During the 12 years that Al Maitland has been executive director of the Prince George's Arts Council, he's weathered his share of storms.
In the early 1990s, an economic recession threatened the nonprofit agency's funding, eventually slicing its budget in half. Similar monetary woes forced county art treasures such as the Prince George's Opera to fold, and the Prince George's Philharmonic nearly met the same fate.
Today, however, Maitland has much to smile about.
Plans are underway to create an arts district, a government-designated aggregation of arts organizations and facilities, near the arts council's offices in Hyattsville. Nearly a half-dozen new venues have been established throughout the county for art education programs.
And, after more than a decade of dreaming, planning and political jockeying, the crown jewel of Prince George's County arts--the Clarice Smith Center for the Performing Arts at the University of Maryland--is scheduled to be completed within a few months.
The council also is undergoing a rebirth of sorts. Tomorrow, the arts council hosts the grand opening of its offices in the Prince George's Metro Center office park in Hyattsville. The celebration will include a poetry slam, live music and the opening of an exhibit by local folk artist Sy Mohr.
"Prince George's County is on the brink of a renaissance of world arts and oral cultural traditions," Maitland said, adding this prediction: "The unity of diverse artists, arts organizations and world arts traditions will identify Prince George's County as the metro world arts center in the coming years."
The arts council's move resulted from a new partnership with Prince George's developer Herschel Blumberg called "Arts for Space, Space for Arts." Under the arrangement, the arts council will get 6,000 square feet of space, which will house a gallery, a concert venue and dance and visual arts studios. In exchange, the arts council will provide artistic and cultural programming for the community.
Other county arts administrators predict that recent developments will help the local arts scene flourish.
"It's very exciting to be working in the county at this time," said Barbara Funk, head of the arts and cultural heritage division of the Maryland-National Capital Park and Planning Commission and a board member for the arts council. "We are finally getting some quality development."
Since a Prince George's County Council resolution established the arts council in 1981, it had been housed in the commission's offices in Riverdale. Funk said she will miss the close interaction with the arts council that came from sharing office space, but she believes the move demonstrates Maitland's skill at forging relations between the arts and business communities.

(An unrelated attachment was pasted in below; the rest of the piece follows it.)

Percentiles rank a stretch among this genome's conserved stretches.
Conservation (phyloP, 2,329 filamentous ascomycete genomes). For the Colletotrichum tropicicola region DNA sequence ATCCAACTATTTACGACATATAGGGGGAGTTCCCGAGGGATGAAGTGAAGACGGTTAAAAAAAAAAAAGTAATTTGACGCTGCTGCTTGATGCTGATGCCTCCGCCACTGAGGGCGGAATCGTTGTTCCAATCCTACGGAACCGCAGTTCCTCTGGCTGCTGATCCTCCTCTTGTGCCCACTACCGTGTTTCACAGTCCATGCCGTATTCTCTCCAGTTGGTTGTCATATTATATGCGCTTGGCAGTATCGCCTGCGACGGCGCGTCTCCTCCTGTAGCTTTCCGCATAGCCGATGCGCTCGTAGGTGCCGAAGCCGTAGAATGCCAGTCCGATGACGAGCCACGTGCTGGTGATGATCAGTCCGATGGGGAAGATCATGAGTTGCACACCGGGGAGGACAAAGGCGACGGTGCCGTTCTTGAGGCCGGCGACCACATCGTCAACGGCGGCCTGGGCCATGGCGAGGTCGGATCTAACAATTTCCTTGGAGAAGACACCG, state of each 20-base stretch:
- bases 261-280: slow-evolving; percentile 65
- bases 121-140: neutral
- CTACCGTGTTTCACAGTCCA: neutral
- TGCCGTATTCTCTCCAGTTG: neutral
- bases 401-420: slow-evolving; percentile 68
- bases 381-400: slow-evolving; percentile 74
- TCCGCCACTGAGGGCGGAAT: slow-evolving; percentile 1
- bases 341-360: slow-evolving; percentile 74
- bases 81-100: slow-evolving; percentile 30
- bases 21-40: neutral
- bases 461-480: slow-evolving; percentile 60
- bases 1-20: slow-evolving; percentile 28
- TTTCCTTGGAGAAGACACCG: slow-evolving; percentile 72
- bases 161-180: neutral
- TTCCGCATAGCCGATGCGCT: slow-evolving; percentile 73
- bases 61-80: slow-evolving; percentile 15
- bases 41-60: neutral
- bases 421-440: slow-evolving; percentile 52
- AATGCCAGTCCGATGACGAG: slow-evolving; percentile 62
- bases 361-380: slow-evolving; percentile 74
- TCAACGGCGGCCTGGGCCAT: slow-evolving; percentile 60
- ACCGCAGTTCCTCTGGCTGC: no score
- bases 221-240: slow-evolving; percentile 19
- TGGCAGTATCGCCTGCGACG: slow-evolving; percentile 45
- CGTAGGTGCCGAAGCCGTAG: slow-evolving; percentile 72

"Making the move to a business office park is a very positive one," Funk continued. "Hopefully it will expand other opportunities for the business community and the arts to work together."
The Prince George's Arts Council, a nonprofit corporation, is the county's grant-making agency for the arts. This year, it awarded more than $200,000 in grants, about three-fourths of which went to arts groups and individual artists in awards ranging from $500 to $5,000. The remaining $50,000 went to art education programs.
The council's $400,000 operating budget comes from private funds and state and county block grants.
"I'm a huge fan of the council," said Prince George's County Council member Peter A. Shapiro (D-Brentwood). "I see them not only as a way to bring beauty into our lives, but it is one of the leading ways to bring economic development to the county."
Shapiro also sees a Prince George's arts renaissance on the horizon. He has hosted two arts summits to explore the idea of establishing an arts district in a cluster of cities including Mount Rainier, North Brentwood, Brentwood and Hyattsville.
The designation would provide tax incentives for artists and owners of arts facilities that operate within the cluster. Shapiro also would like to duplicate the "Arts for Space, Space for Arts" program in the district.
In addition to the performing arts center at the University of Maryland, several other venues will host art education programs: the Bowie Regional Art Vision Association auditorium at Bowie High School, US Airways Arena and Redskins Stadium.
These new arts and art education venues make Maitland as nervous as he is anticipatory. He is bracing himself for the administrative challenges that those resources will pose.
"Who will perform there?" he asked. "Who will run it? Who will be involved? What is the cultural plan? How will the arts groups be involved? How can it best benefit all these talented groups?"
These are the kinds of questions the arts council was established to answer, the kind it has sought to answer for the past 18 years.
The Prince George's Arts Council's "Open House Celebration" is from 4 to 8 p.m. tomorrow and will feature Sam Turner's Afro Cuban Ensemble, Marc Antol's pan steel drums, the Shalom Steel Drum Ensemble, the Shalom African Dancers, the Fred Foss Youth Jazz Ensemble, the Positive Vibration Steel Band, a poetry slam and paintings by Sy Mohr. The Prince George's Arts Council is at 6525 Belcrest Rd., Suite 132, Hyattsville. Admission is free. Call 301-277-1402.
CAPTION: Al Maitland, director of the Prince George's Arts Council, examines works by Bowie artist Sy Mohr, which will be exhibited tomorrow during the grand opening of the council's offices and galleries at 6525 Belcrest Rd. in Hyattsville.